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To reinvent the minivan, Chrysler turned to a mom from Tajikistan.

Irina Zavatski, a 38-year old mother of two, is lead exterior designer for the striking, all-new 2017 Chrysler Pacifica that has redefined elegance in the dowdy minivan segment. Like generations of Detroit companies before it, Chrysler drew on the region’s diverse immigrant community to make it happen.

Jewish émigré Zavatski and her family fled religious persecution in their native, majority-Muslim Tajikistan in 1994 as the country descended into civil war after its independence from the former Soviet Union.

“I was just 15 when we came to the United States,” explains Zavatski. “My mom explained to me she wanted a better future for her children.”

Educated at the Cleveland Institute of Art, Zavatski’s design future is bright — and thanks to her innovative design, so is that of Chrysler’s crucial minivan line. Typical of Fiat Chrysler minivans, the Pacifica is a Swiss Army knife of functionality, boasting innovations from hands-free sliding doors and a tri-pane moonroof, to Stow ’n Go seating. But it’s the Pacifica’s sleek exterior design that is crucial to keep customers coming back to minivans in an SUV-obsessed nation.

Zavatski and her team had to think outside the boxy minivan. Yet, she knew from her own driving experience that she couldn’t sacrifice function to form.

“The exterior is a huge part of the story,” says Zavatski, who has an 8-year-old son and a 5-year-old daughter. “The fact that I drive one and I knew how useful the vehicle was, for me I want to keep all of that functionality but make it look really beautiful. This is a very personal vehicle for me.”

The result is a sculpted body with brush-like chrome lines and a distinctive, lower bow-tie grille. Her efforts got raves when the production Pacifica debuted to media this month. “The Pacifica is one of the best-looking van bodies ever plopped atop four wheels,” raved auto enthusiast-bible Car and Driver.

Ralph Gilles, Fiat Chrysler’s head of global design, said, “I brought on Irina straight out of the Cleveland Institute of Arts and have watched her grow as a designer. Her vision — to make the all-new Pacifica more of a sculpture on wheels and at the same time appear to have organically grown that way — was not easy. She is a true industrial designer that, as a mom, happens to appreciate the incontestable virtues of a minivan.”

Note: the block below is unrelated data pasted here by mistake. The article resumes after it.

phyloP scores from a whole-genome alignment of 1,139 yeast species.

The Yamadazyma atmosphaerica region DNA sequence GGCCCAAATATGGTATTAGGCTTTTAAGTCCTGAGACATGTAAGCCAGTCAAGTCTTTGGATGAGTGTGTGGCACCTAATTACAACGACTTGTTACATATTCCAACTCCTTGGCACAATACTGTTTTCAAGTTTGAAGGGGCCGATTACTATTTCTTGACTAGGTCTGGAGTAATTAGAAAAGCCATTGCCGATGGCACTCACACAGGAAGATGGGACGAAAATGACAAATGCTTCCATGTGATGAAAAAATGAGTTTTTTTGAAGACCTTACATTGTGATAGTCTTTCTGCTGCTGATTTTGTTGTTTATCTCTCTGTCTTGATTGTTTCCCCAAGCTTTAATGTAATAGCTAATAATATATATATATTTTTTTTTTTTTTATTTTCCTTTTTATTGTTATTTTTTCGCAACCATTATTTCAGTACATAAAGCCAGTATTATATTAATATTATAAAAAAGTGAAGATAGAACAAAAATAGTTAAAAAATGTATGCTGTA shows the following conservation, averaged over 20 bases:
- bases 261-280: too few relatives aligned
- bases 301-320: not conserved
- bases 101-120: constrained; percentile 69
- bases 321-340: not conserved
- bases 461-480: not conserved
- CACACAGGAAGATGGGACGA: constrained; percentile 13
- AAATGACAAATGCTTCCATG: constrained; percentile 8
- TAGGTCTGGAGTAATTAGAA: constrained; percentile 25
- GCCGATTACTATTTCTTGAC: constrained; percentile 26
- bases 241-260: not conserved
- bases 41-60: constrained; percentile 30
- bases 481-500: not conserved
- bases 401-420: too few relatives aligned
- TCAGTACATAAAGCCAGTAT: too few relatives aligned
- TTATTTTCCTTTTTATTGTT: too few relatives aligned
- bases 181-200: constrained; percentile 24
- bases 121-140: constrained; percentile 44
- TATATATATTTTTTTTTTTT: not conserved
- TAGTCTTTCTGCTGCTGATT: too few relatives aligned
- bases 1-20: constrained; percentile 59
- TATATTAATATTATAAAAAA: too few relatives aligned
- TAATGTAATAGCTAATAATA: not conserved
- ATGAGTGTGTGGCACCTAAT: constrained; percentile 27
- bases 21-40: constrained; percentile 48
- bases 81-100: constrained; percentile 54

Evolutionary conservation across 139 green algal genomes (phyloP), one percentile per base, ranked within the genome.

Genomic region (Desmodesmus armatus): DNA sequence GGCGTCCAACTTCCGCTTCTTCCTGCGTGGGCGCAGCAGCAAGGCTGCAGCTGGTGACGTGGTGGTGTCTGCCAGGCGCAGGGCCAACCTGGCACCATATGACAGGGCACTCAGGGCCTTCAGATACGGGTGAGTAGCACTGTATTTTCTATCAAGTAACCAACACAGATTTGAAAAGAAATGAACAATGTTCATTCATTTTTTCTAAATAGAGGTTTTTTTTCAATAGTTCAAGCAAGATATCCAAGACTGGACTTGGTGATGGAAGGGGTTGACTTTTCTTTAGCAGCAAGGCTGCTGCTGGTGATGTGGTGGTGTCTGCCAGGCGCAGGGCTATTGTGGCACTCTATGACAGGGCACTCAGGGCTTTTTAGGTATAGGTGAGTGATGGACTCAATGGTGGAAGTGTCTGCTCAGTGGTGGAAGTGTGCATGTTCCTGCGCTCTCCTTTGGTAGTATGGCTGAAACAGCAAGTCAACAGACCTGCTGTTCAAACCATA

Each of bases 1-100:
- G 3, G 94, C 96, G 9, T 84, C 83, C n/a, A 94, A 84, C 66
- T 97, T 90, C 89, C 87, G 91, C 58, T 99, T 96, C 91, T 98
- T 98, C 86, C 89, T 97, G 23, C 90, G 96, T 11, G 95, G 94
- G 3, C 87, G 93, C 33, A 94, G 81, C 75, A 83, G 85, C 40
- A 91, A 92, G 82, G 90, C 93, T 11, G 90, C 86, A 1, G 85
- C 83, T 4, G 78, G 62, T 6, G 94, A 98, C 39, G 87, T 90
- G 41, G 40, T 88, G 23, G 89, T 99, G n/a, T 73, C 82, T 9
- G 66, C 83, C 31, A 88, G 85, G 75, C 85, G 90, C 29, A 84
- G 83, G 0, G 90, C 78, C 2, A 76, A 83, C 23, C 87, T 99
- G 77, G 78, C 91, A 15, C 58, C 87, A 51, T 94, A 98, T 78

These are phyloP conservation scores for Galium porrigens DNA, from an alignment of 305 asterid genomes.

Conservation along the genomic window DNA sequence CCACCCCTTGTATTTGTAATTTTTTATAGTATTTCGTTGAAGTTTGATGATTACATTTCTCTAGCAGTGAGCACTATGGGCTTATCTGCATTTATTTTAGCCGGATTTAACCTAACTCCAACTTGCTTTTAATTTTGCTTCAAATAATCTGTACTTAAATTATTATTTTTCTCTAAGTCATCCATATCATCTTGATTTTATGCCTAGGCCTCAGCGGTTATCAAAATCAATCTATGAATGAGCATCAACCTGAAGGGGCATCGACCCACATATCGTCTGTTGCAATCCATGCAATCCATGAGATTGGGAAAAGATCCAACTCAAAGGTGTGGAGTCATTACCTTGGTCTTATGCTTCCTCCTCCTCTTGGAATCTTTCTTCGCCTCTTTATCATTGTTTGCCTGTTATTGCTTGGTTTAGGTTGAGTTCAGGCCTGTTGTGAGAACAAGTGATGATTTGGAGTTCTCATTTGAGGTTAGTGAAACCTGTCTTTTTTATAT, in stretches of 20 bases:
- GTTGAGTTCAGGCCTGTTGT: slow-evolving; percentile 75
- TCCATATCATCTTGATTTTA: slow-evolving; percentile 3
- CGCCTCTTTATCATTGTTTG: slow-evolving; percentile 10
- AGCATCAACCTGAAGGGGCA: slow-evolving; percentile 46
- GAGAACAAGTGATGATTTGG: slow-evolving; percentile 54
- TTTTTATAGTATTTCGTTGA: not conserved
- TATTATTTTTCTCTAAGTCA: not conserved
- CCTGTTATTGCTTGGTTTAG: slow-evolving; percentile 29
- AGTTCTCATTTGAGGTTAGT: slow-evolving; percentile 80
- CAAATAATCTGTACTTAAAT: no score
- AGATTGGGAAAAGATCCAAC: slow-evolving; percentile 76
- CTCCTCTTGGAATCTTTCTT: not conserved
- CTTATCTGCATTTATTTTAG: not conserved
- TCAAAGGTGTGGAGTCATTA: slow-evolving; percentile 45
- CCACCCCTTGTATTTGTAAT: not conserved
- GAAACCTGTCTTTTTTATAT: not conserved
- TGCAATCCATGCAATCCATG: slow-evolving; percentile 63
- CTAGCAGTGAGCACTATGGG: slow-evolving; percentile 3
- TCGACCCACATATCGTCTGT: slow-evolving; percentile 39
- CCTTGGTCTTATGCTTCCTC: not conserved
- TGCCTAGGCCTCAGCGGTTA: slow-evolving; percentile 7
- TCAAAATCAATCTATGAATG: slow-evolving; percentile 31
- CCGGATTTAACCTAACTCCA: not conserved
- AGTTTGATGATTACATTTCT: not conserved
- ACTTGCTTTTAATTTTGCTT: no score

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Zavatski earned her stripes the hard way.

She didn’t speak a word of English 22 years ago when her parents and older brother arrived in Cleveland after her mother’s sister — also a Russian transplant — helped them escape Tajikistan’s violence-torn capital.

“We came to Cleveland (because) they have a large Jewish support system,” recalls the designer. “The Jewish community center helped us settle in. They gave us loans for the first four months that we could pay off later.”

While she adjusted to her new surroundings in Cleveland’s South Euclid suburb — learning English by watching TV and observing her classmates — she took refuge in her artwork.

“I turned to art a lot as an escape from not knowing the language,” she says. “I had very good art classes.”

She also had an older brother who loved to build model cars — models that his little sister would play with after she managed to get them down from his hiding places when he wasn’t around. By college, she knew she wanted to go into automobile design — if she could convince her engineer father first.

“I went to Cleveland State first because my Dad said ‘Artists starve, so you can’t go to art school,’ ” she says. “I convinced him to take a tour of the Cleveland Institute of Art and we went into the transportation design program, and I said, ‘This is what I want to do.’ I think I convinced him I could make a living doing this.”

Multiple design internships — including one at GM — and a degree in product design later, Chrysler recognized her talents.

“I brought on Irina straight out of the CIA and have watched her grow,” says design chief Gilles. “She was involved in the new minivan project almost from the beginning.”

With the Pacifica, Zavatski was given a rare opportunity — designing a new product from a clean sheet. She brought her own style and background to the recipe.

“I feel that as a designer all your experience in your life influences what you draw,” she says. “I do feel like not being from here, I bring something different to the table.”

She describes her style as simple: sketching out a full vehicle in three or four lines then filling in the details. It suited Chrysler’s elegant design language that premiered with the 2015 Chrysler 200 mid-size sedan. The 200 is rounded — free of corners — which suited Zavatski’s goal of eliminating the van’s mom-mobile stigma.

“When we started working on it, I heard a lot of the stigma thing,” she said. “To be perfectly honest, I really didn’t get it because I didn’t grow up here. But I could tell people felt like they had to give something up to own one... so I want to make this awesome because I want moms to be happy driving it.”

With the Pacifica behind her, she has moved on to a Jeep crossover project. But as she looks forward to new challenges, she hasn’t forgotten her past. She reconnected with her best friend from Tajikistan in Moscow in 2012. And both her children are learning Russian so they can converse with their émigré grandparents when they visit them in Cleveland in mom’s new minivan.

Henry Payne is auto critic for The Detroit News. Reach him at hpayne@detroitnews.com. Or Twitter: @HenryEPayne

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